The West Indies suffered a second innings collapse to give South Africa an outside chance of victory on the third day of the first Test against South Africa at St George's Park Friday.
The West Indies were 146 for eight at the close, an overall lead of 359.
"It's a great Test to come from behind to win," said senior South African batsman Jacques Kallis. "We've got the batters to go out there and do it. We've batted in far worse conditions and got bigger scores."
But West Indian vice-captain Dwayne Bravo, who took four for 24 to give his side a first innings lead of 213, was confident the West Indies already had enough runs on the board.
"We are happy that we can defend 300 with our bowling unit," said Bravo. "So we already have an extra 60 runs to play with."
Bravo said the pressure would be on South Africa as the home side, who had started the match as hot favourites.
At 122 for two in their second innings, the West Indies were heading for an indomitable position but they lost six wickets for 22 runs to give South Africa hope of winning a Test in which they were outplayed for most of the first three days.
The collapse was started by a direct-hit run-out by Herschelle Gibbs to dismiss Daren Ganga for 45. Fast bowler Dale Steyn took three wickets and left-arm spinner Paul Harris two as the momentum shifted dramatically in the last hour of play.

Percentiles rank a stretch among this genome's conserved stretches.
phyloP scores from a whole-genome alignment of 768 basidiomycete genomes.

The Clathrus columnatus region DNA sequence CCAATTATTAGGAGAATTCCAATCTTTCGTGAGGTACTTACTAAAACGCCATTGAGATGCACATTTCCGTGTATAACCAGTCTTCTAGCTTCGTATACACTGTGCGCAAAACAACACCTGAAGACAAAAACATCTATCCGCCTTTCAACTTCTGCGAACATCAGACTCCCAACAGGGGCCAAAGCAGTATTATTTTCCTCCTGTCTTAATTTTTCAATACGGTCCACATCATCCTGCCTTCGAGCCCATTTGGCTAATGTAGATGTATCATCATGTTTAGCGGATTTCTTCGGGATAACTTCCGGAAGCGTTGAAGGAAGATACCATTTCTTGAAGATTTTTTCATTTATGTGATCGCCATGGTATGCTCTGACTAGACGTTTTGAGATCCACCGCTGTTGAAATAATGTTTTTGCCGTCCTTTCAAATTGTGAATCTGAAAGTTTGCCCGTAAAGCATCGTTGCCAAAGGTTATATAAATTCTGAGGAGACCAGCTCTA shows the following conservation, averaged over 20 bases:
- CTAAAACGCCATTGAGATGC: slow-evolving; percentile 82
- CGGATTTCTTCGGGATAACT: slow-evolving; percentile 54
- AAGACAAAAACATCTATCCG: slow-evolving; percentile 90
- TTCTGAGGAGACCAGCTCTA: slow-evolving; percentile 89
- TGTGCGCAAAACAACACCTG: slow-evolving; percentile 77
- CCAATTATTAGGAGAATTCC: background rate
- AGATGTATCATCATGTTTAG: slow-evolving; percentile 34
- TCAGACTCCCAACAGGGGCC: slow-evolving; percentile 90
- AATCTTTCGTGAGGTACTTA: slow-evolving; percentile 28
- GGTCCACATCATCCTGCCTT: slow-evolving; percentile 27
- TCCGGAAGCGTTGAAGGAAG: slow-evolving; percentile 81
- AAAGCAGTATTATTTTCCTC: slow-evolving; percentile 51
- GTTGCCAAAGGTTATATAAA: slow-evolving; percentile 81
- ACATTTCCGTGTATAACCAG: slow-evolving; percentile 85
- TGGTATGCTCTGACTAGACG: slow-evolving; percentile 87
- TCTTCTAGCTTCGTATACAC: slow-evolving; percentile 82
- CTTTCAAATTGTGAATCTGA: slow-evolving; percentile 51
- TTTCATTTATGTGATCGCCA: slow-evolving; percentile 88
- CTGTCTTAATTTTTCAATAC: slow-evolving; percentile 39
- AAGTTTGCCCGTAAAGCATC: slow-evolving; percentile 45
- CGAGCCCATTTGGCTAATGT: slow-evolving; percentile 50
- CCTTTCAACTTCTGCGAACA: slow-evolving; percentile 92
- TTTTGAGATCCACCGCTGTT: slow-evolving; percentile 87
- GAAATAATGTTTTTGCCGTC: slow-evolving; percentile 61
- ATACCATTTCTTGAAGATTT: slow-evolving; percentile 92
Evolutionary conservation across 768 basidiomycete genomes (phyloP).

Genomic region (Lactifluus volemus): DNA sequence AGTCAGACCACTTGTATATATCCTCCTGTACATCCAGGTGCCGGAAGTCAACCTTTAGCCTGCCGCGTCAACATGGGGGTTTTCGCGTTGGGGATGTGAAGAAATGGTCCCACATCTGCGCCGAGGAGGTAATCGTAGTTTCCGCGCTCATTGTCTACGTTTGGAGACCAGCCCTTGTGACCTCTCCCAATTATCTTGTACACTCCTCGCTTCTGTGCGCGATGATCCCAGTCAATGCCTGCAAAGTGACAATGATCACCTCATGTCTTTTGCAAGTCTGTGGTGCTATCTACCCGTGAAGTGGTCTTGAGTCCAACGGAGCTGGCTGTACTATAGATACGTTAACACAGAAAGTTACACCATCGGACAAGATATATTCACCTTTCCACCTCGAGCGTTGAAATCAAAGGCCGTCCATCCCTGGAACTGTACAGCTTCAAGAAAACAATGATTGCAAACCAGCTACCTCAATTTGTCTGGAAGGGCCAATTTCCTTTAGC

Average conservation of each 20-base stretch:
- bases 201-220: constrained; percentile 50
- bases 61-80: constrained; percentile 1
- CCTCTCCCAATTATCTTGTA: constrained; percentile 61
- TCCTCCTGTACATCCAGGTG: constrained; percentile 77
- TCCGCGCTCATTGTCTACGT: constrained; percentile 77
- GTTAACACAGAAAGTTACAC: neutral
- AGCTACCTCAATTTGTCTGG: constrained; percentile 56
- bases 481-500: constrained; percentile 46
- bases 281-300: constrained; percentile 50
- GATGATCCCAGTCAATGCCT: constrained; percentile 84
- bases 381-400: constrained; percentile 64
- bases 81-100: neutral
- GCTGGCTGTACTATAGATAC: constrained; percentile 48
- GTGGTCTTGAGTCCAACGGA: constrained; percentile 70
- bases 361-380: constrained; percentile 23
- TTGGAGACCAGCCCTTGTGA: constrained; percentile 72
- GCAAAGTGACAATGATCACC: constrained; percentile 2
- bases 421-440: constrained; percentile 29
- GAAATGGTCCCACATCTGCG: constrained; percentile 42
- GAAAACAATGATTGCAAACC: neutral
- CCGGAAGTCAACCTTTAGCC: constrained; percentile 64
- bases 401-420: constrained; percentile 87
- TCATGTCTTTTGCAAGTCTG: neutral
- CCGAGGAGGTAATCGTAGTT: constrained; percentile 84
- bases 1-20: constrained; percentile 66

"That's the way the guys have been bowling all season," said Kallis.
He said the bowling performance would inspire the batsmen.
"It was disappointing the way we got out in the first innings. We all know as a batting unit that we were far below par. The bowlers showed they can correct what happened in the first innings and the batters want to do the same."
West Indian captain Chris Gayle decided not to enforce the follow-on and got the second innings off to a blazing start before he was caught behind off Makhaya Ntini for 29 off 22 balls.
Although Runako Morton was out cheaply, Ganga and Samuels put on 65 for the third wicket to put their side in a dominant position.
Ganga and Samuels were out in successive overs but they had ensured that South Africa would be set a target bigger than the best they have previously achieved in the fourth innings of a Test match - 340 for five against Australia in 2001/02.
Samuels followed Ganga when he dragged an attempted pull against Steyn into his stumps and wickets started to tumble with Steyn finally showing the form that brought him 20 wickets in two Tests against New Zealand last month.
Shivnarine Chanderpaul's run of form came to an end when he edged Steyn low to Jacques Kallis at second slip and Denesh Ramdin gloved a bouncer to gully.
Bravo was given a torrid time by Steyn but fell to Harris when he drove the spinner to mid-on. Harris also trapped Darren Sammy leg before.
Steyn finished the day with three for 53 and Harris took two for 20.
Bravo, who finished with four for 24, took the last four wickets in 21 balls at a personal cost of six runs as the West Indies bowled out South Africa for 195.
South Africa suffered an early blow after resuming on 122 for five when Mark Boucher was out in the third over of the morning. Boucher top-edged a hook against Jerome Taylor and was caught by Daren Powell at fine leg.
But AB de Villiers and Paul Harris defied the West Indian bowlers for most of the morning in a seventh wicket stand of 43 before Bravo struck shortly before lunch.